Approaching Ternate from the air, I see a volcano rising from tropical blue sea, with green slopes, clusters of small houses near the shoreline.
Nowadays, Ternate is an outpost of Indonesia, lying two time zones to the east of Jakarta. Yet in local lore, it’s at the centre of the universe, existing before the rest of the world came into being. During centuries when Hong Kong engaged in little but farming and fishing, Ternate was a hub of trade, visited by Chinese and Arab merchants, drawn chiefly by the cloves grown here. It became the dominant power in the northern Moluccas, or Moluku – and from the 16th century was fought over by Portuguese, Dutch and Spanish forces competing for control of the Spice Islands.
To wildlife enthusiasts like me, the name “Ternate” has a special appeal – as in 1858, the British explorer-naturalist Alfred Russel Wallace wrote the island’s name on an essay detailing his discovery of the theory of evolution. Wallace kept a house here for three years, using it as a base for his journeys within the Moluccas and further east, as he discovered a wealth of birds, butterflies and other animals, many of them new to science, and realised that this is a remarkable area of the world, a melting pot with plants and wildlife of Asia and Australasia, known today as Wallacea.
Inspired by Wallace’s book The Malay Archipelago, and enticed by the Spice Islands and the chance of adventure, I’m now travelling to Ternate and nearby with my wife and son. Not following in all of Wallace’s footsteps – especially given he roamed some 14,000 miles on over 60 separate journeys! – but heading into the heart of Wallacea and seeking some of its unique species, including Wallace’s “greatest prize”, the standardwing bird of paradise.
Sulawesi including Tangkoko and Gunung Mahawu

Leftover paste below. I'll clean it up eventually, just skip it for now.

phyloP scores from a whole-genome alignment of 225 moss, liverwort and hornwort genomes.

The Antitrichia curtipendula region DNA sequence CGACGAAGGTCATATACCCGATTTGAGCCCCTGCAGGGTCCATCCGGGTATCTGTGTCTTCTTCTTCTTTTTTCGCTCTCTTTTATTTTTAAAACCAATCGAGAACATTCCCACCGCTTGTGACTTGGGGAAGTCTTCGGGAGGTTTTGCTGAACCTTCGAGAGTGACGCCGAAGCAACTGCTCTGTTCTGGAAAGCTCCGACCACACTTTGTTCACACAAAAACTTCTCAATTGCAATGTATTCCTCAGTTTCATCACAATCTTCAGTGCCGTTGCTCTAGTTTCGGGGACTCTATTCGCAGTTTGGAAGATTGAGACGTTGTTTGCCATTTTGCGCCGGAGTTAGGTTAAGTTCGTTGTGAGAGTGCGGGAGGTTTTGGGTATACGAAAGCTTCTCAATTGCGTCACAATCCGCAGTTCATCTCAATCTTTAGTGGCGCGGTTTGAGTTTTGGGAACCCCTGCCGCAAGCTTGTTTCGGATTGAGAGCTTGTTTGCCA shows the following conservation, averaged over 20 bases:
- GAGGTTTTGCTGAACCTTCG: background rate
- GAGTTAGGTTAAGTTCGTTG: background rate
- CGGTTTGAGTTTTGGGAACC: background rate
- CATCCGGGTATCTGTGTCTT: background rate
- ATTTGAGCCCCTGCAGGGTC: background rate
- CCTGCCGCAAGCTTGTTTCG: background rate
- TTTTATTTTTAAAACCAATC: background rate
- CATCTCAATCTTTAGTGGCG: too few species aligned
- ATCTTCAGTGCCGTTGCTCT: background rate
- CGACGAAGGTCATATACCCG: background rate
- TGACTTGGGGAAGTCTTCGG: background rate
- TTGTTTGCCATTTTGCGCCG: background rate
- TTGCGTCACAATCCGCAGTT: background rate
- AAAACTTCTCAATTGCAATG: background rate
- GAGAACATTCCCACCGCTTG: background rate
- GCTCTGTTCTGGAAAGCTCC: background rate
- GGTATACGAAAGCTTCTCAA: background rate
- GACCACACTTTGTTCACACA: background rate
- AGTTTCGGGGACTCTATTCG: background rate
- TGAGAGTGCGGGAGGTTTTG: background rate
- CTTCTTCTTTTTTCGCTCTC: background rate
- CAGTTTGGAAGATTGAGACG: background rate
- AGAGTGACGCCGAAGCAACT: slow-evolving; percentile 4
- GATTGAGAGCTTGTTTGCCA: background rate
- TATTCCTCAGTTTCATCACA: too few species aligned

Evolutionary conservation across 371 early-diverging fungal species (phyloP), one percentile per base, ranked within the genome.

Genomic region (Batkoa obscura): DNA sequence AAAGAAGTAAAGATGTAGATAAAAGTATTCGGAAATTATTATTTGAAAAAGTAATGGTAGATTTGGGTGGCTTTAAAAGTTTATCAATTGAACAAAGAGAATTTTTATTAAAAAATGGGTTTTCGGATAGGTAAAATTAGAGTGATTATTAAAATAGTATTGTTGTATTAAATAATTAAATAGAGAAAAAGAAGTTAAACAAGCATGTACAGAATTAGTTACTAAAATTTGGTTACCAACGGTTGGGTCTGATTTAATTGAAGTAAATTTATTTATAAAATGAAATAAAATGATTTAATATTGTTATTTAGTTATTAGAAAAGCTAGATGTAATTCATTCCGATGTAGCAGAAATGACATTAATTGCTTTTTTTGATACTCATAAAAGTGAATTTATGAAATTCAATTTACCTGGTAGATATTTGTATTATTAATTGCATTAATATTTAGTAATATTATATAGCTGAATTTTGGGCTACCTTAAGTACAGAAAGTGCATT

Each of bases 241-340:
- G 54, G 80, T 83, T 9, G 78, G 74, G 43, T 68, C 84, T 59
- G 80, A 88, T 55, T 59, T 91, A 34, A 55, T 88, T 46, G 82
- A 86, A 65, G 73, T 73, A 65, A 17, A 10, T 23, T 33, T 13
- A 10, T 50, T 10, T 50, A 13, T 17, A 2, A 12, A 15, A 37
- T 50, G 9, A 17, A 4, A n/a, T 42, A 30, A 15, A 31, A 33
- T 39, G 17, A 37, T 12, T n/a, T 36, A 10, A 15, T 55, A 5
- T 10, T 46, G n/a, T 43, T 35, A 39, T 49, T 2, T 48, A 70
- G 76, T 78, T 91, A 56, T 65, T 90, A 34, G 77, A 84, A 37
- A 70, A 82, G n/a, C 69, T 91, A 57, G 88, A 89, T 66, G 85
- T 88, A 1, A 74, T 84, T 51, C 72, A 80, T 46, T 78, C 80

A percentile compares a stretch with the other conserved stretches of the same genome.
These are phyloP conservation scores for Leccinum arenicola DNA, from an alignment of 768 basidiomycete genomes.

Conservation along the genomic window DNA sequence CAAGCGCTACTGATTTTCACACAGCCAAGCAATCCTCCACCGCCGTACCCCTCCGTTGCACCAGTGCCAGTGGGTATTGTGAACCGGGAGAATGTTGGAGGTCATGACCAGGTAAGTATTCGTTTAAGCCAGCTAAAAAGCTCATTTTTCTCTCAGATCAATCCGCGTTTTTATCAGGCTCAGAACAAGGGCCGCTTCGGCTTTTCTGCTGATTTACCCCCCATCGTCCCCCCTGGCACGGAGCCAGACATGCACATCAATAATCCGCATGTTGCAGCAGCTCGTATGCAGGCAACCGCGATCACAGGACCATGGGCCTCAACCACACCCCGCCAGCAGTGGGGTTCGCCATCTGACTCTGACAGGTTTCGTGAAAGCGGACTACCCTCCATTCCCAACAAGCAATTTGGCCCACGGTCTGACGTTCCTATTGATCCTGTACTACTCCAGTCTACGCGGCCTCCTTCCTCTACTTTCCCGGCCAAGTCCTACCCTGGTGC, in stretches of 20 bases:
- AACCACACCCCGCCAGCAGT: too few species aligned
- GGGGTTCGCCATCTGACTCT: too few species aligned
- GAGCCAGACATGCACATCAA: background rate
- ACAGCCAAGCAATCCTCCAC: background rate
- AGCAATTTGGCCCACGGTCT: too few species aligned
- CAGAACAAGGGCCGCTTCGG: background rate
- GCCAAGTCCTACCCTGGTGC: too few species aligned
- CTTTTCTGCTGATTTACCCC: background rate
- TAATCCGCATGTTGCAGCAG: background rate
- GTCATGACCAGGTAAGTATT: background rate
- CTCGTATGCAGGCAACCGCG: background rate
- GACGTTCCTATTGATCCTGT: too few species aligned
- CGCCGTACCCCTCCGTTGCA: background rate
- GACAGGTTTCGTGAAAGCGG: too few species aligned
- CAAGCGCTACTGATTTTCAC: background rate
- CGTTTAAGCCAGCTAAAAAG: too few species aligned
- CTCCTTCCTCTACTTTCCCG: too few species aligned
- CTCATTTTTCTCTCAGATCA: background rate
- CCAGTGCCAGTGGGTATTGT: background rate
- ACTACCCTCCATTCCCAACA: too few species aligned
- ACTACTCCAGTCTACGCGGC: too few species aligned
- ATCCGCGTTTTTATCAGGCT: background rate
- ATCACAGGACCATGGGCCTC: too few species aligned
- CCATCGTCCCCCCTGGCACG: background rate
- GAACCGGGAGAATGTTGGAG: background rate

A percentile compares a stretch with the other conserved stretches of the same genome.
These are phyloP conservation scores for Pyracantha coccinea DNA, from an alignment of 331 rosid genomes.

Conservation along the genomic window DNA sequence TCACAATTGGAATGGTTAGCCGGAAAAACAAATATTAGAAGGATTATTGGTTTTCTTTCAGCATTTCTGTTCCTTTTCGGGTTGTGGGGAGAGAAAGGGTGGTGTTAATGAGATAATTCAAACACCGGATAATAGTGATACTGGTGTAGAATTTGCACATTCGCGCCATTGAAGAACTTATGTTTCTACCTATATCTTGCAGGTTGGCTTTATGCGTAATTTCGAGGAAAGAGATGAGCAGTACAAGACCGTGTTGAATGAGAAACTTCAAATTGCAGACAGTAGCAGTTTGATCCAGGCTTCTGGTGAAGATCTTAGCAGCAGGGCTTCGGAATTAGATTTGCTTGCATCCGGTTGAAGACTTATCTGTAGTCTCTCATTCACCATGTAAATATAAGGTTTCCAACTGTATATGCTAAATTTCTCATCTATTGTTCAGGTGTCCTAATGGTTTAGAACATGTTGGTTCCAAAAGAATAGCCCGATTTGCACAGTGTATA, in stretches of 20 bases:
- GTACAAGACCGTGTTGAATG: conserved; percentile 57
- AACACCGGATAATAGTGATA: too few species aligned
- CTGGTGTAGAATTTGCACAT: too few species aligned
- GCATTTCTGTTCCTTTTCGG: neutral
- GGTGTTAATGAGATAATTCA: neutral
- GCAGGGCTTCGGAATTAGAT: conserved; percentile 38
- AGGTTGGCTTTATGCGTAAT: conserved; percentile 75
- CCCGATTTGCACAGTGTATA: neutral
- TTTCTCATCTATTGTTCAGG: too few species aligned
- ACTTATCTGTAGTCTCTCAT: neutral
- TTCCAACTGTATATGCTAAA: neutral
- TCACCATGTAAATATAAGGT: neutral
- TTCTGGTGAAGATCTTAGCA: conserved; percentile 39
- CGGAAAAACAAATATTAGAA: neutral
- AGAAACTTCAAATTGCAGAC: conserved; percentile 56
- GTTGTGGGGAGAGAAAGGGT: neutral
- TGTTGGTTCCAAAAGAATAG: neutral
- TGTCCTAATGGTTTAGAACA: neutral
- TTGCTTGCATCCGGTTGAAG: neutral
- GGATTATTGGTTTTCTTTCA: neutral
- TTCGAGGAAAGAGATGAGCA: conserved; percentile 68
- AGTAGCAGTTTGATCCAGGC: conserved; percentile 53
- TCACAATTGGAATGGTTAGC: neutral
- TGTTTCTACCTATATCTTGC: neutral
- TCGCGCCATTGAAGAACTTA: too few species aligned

Already, we’ve encountered some marvellous Wallacea wildlife on Sulawesi, which lies between the Moluccas and Borneo. As the world’s 11th largest island, around 150 times larger than Hong Kong’s land area, Sulawesi has enough natural and cultural interest for weeks of exploration. But with a tight schedule planned, we went only to the tip of the island’s tendril-like, northeastern spur.
The chief draw was Tangkoko National Park, which safeguards lowland rainforest. Here, our guide was Irawan Halir, a local man who with thickset frame and shoulder length hair looks more like a rocker than a nature lover. He led us along paths and faint trails on gently sloping hills.
At times, there wasn’t even a bird in sight. But with persistence, we encountered jungle treasures like kingfishers, which were sometimes remarkably confiding – one Green-backed Kingfisher, with rusty underparts, blue cap, green upperparts and brilliant red bill, perched at around eye level and watched as I approached and took photos. Such birds are helping make Tangkoko a magnet for bird photographers; I guess several have featured many times on Facebook.
A male Red-knobbed Hornbill was much more imposing – perhaps 80cm long from bill tip to tail tip. He flew to a nest hole three or four storeys up a tree, then regurgitated berry-sized figs, and passed them through a tiny opening, to his unseen mate.
Irawan knew trees where Spectral Tarsiers rest during daytime. They favour tangles of aerial roots supporting fig trees, emerging at dusk to prey on insects and small animals. Peering into one tangle, we found five tarsiers looking back at us, swivelling their heads to look round, as their relatively huge eyes are too big to move in their sockets. Smaller than many a teddy bear [[body lengths around 12cm]], these are among the world’s smallest primates, and the epitome of cute. Indeed, tarsiers helped inspire the look of Stephen Spielberg’s Gremlins.
One day, a troop of black macaques strolled down to trees fringing the beach – looking statelier than Hong Kong macaques, and deserving the name “baboon-monkey” Wallace used for them. They too have made it into popular culture – when a “monkey selfie” went viral and appeared in the media, only for the photographer to be now challenged by a lawsuit arguing the macaque should own copyright.